Recap: PEPR 2021 — Privacy at Scale
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Recap: PEPR 2021 — Privacy at Scale

Missed PEPR 2021 and want a recap of the Privacy at Scale talks? Read this.

Overview

This post is the first blog post in a seven-post series recapping the PEPR 2021 conference. If you're wondering what PEPR is or want to see the other PEPR conference recaps check out this post!

The three PEPR 2021 talks on Privacy at Scale are:

  1. Privacy for Infrastructure: Addressing Privacy at the Root
  2. Cryptographic Privacy-Enhancing Technologies in the Post-Schrems II Era
  3. Detecting and Handling Sensitive Information in a Data Platform

Privacy for Infrastructure: Addressing Privacy at the Root

In Privacy for Infrastructure: Addressing Privacy at the Root, Joshua O'Madadhain and Gary Young detail why infrastructure privacy reviews are necessary, the types of privacy problems you may encounter, warning signs to look for, and the future of infrastructure privacy reviews.

For this talk, infrastructure is broadly defined as "systems that provide other systems, or products, with capabilities" like storage, networking, and data processing systems. Infrastructure privacy reviews ensure privacy solutions are built at the root and scale to benefit all users of a given infrastructure—failure to do so creates a well-scaled privacy problem.

In addition to the questions asked in a product-focused privacy review, infrastructure reviews should examine how the infrastructure helps its clients to meet their data handling needs. One should consider the client-provided and system-generated data maintained by the infrastructure, as well as the categories of data in scope e.g., personal data and its current, planned, and possible uses. One should also consider how access to the system is controlled, how clients control access to their data, and ensure proper audit logging, retention, and deletion of data.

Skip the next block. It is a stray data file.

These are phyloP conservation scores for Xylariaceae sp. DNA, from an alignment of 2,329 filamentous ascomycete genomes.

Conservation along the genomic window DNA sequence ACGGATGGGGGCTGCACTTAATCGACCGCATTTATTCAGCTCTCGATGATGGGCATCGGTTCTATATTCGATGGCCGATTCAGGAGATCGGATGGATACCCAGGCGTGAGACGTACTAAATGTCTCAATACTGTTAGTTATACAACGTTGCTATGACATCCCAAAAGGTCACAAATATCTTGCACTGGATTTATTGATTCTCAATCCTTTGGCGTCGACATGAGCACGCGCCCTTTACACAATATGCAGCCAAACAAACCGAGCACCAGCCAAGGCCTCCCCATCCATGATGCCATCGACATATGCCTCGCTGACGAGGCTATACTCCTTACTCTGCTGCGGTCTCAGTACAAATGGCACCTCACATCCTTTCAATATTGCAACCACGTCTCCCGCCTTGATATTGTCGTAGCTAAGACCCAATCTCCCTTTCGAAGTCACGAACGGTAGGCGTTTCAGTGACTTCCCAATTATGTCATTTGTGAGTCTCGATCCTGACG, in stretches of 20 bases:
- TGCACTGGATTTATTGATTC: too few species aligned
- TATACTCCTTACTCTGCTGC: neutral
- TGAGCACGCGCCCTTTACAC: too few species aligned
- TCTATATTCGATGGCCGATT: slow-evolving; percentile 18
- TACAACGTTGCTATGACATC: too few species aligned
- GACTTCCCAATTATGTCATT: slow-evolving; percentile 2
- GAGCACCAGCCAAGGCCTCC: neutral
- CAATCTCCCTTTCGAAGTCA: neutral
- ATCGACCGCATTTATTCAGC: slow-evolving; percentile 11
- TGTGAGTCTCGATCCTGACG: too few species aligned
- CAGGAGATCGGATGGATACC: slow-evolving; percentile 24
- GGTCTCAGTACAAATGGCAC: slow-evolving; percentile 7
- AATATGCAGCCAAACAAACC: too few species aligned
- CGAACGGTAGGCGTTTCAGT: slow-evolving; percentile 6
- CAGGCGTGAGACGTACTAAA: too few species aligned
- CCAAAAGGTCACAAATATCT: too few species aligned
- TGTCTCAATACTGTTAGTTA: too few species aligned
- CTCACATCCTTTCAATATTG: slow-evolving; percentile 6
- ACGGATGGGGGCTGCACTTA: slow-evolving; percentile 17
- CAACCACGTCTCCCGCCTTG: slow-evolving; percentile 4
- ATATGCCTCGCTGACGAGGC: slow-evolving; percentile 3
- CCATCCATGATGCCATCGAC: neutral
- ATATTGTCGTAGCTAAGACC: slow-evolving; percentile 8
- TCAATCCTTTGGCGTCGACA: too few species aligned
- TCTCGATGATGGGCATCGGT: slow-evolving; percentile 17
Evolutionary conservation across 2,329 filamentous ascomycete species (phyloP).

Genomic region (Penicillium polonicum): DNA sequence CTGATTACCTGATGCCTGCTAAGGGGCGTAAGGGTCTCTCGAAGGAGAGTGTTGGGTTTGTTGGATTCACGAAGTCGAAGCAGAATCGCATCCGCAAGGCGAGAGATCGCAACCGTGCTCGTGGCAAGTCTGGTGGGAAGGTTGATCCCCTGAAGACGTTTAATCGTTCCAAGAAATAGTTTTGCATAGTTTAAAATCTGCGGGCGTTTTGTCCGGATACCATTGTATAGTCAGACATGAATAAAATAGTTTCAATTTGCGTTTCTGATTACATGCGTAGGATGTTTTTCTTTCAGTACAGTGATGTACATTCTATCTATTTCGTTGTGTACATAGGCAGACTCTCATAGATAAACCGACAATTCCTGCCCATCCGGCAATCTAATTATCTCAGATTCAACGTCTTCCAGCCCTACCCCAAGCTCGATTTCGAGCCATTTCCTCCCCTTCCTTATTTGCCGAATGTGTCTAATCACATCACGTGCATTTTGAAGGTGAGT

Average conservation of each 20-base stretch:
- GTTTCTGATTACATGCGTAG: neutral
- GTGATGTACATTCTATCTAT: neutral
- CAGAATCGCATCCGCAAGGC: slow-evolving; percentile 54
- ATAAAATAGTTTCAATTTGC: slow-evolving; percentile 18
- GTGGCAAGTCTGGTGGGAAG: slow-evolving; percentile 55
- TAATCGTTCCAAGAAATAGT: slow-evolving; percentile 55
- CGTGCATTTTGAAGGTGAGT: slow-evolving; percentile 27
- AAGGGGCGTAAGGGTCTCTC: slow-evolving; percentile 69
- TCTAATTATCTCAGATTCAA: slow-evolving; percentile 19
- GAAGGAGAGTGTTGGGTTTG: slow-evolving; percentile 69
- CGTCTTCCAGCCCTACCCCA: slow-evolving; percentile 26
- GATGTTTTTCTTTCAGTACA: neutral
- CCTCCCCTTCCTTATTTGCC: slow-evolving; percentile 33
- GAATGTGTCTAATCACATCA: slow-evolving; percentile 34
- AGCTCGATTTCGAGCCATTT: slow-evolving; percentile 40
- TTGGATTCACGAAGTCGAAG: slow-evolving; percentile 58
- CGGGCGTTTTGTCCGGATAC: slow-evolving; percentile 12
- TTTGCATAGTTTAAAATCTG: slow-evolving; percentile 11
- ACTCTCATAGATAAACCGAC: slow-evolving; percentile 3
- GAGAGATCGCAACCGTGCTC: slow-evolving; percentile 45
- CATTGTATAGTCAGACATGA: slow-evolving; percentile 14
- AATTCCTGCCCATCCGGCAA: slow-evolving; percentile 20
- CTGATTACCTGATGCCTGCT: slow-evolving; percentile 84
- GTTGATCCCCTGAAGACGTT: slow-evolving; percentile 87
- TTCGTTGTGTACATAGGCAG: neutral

When reviewing infrastructure one should also identify how much configuration is needed by clients to achieve a good privacy stance. Should clients be incapable of reaching a bad privacy stance or is a good privacy stance even possible? Perhaps clients' options are somewhat in the middle and provide good, but configurable default values. Regardless of the choices afforded to clients, these details, trade-offs, and sharp edges should be clearly documented to avoid bad privacy outcomes.

Gary also shares seven key warning signs and tips to look out for in infrastructure privacy reviews:

  1. Do not negotiate with infrastructure teams only through clients
  2. Do not evaluate infrastructure only using product-focused methods
  3. Do document infrastructure standards and expectations
  4. Do not assume off-the-shelf infrastructure satisfies privacy needs
  5. Do ensure the goals of the infrastructure team and clients are aligned
  6. Beware of infrastructure capable of many things—with great power comes great vulnerabilities
  7. Beware of uncontrolled externalization of privacy costs onto clients

So what's next in the future of infrastructure privacy reviews? Gary sees a shift toward systemization, the need for infrastructure-oriented risk frameworks, and the implementation of annotations and automation.